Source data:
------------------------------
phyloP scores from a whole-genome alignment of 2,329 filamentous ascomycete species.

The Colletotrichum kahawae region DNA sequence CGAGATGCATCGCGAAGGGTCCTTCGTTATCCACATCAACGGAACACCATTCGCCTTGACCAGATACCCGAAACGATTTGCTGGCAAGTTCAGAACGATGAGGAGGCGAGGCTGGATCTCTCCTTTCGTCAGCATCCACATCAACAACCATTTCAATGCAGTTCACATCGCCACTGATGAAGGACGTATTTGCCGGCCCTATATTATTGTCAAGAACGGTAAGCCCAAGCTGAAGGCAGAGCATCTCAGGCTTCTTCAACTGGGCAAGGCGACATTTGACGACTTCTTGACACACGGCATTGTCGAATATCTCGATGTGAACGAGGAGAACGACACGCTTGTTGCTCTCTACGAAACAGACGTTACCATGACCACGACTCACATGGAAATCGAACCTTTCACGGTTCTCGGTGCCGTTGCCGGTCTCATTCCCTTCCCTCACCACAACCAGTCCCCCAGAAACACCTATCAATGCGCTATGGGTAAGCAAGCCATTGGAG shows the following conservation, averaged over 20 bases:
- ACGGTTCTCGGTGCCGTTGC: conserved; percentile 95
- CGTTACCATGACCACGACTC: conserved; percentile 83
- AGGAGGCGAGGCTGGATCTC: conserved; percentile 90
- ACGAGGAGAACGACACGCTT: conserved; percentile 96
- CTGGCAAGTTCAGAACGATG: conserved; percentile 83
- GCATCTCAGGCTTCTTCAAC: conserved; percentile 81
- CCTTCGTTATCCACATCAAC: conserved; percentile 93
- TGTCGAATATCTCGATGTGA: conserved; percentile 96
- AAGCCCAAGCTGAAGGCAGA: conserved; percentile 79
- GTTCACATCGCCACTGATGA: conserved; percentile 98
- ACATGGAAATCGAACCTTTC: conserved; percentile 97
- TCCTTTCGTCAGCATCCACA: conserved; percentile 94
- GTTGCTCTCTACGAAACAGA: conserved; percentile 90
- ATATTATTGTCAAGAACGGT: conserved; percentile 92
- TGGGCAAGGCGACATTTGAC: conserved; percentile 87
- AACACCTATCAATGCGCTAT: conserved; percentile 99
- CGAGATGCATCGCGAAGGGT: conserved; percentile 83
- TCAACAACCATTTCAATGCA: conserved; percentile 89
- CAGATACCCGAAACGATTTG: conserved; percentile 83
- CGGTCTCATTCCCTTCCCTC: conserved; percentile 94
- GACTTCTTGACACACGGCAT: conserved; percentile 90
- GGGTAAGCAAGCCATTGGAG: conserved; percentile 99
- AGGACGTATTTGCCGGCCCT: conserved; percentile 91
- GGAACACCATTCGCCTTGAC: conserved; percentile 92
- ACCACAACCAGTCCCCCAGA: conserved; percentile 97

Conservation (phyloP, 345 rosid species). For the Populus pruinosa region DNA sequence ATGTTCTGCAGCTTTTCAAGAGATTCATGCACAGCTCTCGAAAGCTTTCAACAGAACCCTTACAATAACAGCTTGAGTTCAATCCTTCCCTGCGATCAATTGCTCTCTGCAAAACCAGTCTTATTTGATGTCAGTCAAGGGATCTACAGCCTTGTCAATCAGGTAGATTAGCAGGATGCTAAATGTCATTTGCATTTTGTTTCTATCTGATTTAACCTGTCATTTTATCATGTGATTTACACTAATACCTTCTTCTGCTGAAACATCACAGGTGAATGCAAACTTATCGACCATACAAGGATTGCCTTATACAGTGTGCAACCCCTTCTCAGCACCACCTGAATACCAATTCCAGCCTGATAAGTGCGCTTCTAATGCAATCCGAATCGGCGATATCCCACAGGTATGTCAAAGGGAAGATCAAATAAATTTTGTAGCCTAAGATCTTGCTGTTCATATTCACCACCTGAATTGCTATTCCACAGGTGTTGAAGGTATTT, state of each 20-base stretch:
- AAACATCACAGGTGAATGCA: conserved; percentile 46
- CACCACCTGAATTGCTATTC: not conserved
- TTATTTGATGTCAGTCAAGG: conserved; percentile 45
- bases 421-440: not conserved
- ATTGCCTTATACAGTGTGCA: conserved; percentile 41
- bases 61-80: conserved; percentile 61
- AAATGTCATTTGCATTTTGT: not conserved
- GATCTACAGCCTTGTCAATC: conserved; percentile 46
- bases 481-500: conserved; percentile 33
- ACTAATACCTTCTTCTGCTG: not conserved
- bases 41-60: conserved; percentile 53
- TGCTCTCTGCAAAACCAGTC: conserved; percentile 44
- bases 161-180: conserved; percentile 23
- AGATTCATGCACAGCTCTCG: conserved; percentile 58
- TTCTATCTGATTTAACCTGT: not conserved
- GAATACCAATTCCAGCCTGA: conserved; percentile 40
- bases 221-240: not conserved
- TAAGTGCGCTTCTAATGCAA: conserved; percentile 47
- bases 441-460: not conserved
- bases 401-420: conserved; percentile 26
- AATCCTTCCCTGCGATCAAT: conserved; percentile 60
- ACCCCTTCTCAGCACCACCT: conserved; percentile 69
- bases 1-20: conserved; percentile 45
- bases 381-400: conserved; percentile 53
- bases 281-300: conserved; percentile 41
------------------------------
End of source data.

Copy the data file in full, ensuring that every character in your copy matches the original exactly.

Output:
phyloP scores from a whole-genome alignment of 2,329 filamentous ascomycete species.

The Colletotrichum kahawae region DNA sequence CGAGATGCATCGCGAAGGGTCCTTCGTTATCCACATCAACGGAACACCATTCGCCTTGACCAGATACCCGAAACGATTTGCTGGCAAGTTCAGAACGATGAGGAGGCGAGGCTGGATCTCTCCTTTCGTCAGCATCCACATCAACAACCATTTCAATGCAGTTCACATCGCCACTGATGAAGGACGTATTTGCCGGCCCTATATTATTGTCAAGAACGGTAAGCCCAAGCTGAAGGCAGAGCATCTCAGGCTTCTTCAACTGGGCAAGGCGACATTTGACGACTTCTTGACACACGGCATTGTCGAATATCTCGATGTGAACGAGGAGAACGACACGCTTGTTGCTCTCTACGAAACAGACGTTACCATGACCACGACTCACATGGAAATCGAACCTTTCACGGTTCTCGGTGCCGTTGCCGGTCTCATTCCCTTCCCTCACCACAACCAGTCCCCCAGAAACACCTATCAATGCGCTATGGGTAAGCAAGCCATTGGAG shows the following conservation, averaged over 20 bases:
- ACGGTTCTCGGTGCCGTTGC: conserved; percentile 95
- CGTTACCATGACCACGACTC: conserved; percentile 83
- AGGAGGCGAGGCTGGATCTC: conserved; percentile 90
- ACGAGGAGAACGACACGCTT: conserved; percentile 96
- CTGGCAAGTTCAGAACGATG: conserved; percentile 83
- GCATCTCAGGCTTCTTCAAC: conserved; percentile 81
- CCTTCGTTATCCACATCAAC: conserved; percentile 93
- TGTCGAATATCTCGATGTGA: conserved; percentile 96
- AAGCCCAAGCTGAAGGCAGA: conserved; percentile 79
- GTTCACATCGCCACTGATGA: conserved; percentile 98
- ACATGGAAATCGAACCTTTC: conserved; percentile 97
- TCCTTTCGTCAGCATCCACA: conserved; percentile 94
- GTTGCTCTCTACGAAACAGA: conserved; percentile 90
- ATATTATTGTCAAGAACGGT: conserved; percentile 92
- TGGGCAAGGCGACATTTGAC: conserved; percentile 87
- AACACCTATCAATGCGCTAT: conserved; percentile 99
- CGAGATGCATCGCGAAGGGT: conserved; percentile 83
- TCAACAACCATTTCAATGCA: conserved; percentile 89
- CAGATACCCGAAACGATTTG: conserved; percentile 83
- CGGTCTCATTCCCTTCCCTC: conserved; percentile 94
- GACTTCTTGACACACGGCAT: conserved; percentile 90
- GGGTAAGCAAGCCATTGGAG: conserved; percentile 99
- AGGACGTATTTGCCGGCCCT: conserved; percentile 91
- GGAACACCATTCGCCTTGAC: conserved; percentile 92
- ACCACAACCAGTCCCCCAGA: conserved; percentile 97

Conservation (phyloP, 345 rosid species). For the Populus pruinosa region DNA sequence ATGTTCTGCAGCTTTTCAAGAGATTCATGCACAGCTCTCGAAAGCTTTCAACAGAACCCTTACAATAACAGCTTGAGTTCAATCCTTCCCTGCGATCAATTGCTCTCTGCAAAACCAGTCTTATTTGATGTCAGTCAAGGGATCTACAGCCTTGTCAATCAGGTAGATTAGCAGGATGCTAAATGTCATTTGCATTTTGTTTCTATCTGATTTAACCTGTCATTTTATCATGTGATTTACACTAATACCTTCTTCTGCTGAAACATCACAGGTGAATGCAAACTTATCGACCATACAAGGATTGCCTTATACAGTGTGCAACCCCTTCTCAGCACCACCTGAATACCAATTCCAGCCTGATAAGTGCGCTTCTAATGCAATCCGAATCGGCGATATCCCACAGGTATGTCAAAGGGAAGATCAAATAAATTTTGTAGCCTAAGATCTTGCTGTTCATATTCACCACCTGAATTGCTATTCCACAGGTGTTGAAGGTATTT, state of each 20-base stretch:
- AAACATCACAGGTGAATGCA: conserved; percentile 46
- CACCACCTGAATTGCTATTC: not conserved
- TTATTTGATGTCAGTCAAGG: conserved; percentile 45
- bases 421-440: not conserved
- ATTGCCTTATACAGTGTGCA: conserved; percentile 41
- bases 61-80: conserved; percentile 61
- AAATGTCATTTGCATTTTGT: not conserved
- GATCTACAGCCTTGTCAATC: conserved; percentile 46
- bases 481-500: conserved; percentile 33
- ACTAATACCTTCTTCTGCTG: not conserved
- bases 41-60: conserved; percentile 53
- TGCTCTCTGCAAAACCAGTC: conserved; percentile 44
- bases 161-180: conserved; percentile 23
- AGATTCATGCACAGCTCTCG: conserved; percentile 58
- TTCTATCTGATTTAACCTGT: not conserved
- GAATACCAATTCCAGCCTGA: conserved; percentile 40
- bases 221-240: not conserved
- TAAGTGCGCTTCTAATGCAA: conserved; percentile 47
- bases 441-460: not conserved
- bases 401-420: conserved; percentile 26
- AATCCTTCCCTGCGATCAAT: conserved; percentile 60
- ACCCCTTCTCAGCACCACCT: conserved; percentile 69
- bases 1-20: conserved; percentile 45
- bases 381-400: conserved; percentile 53
- bases 281-300: conserved; percentile 41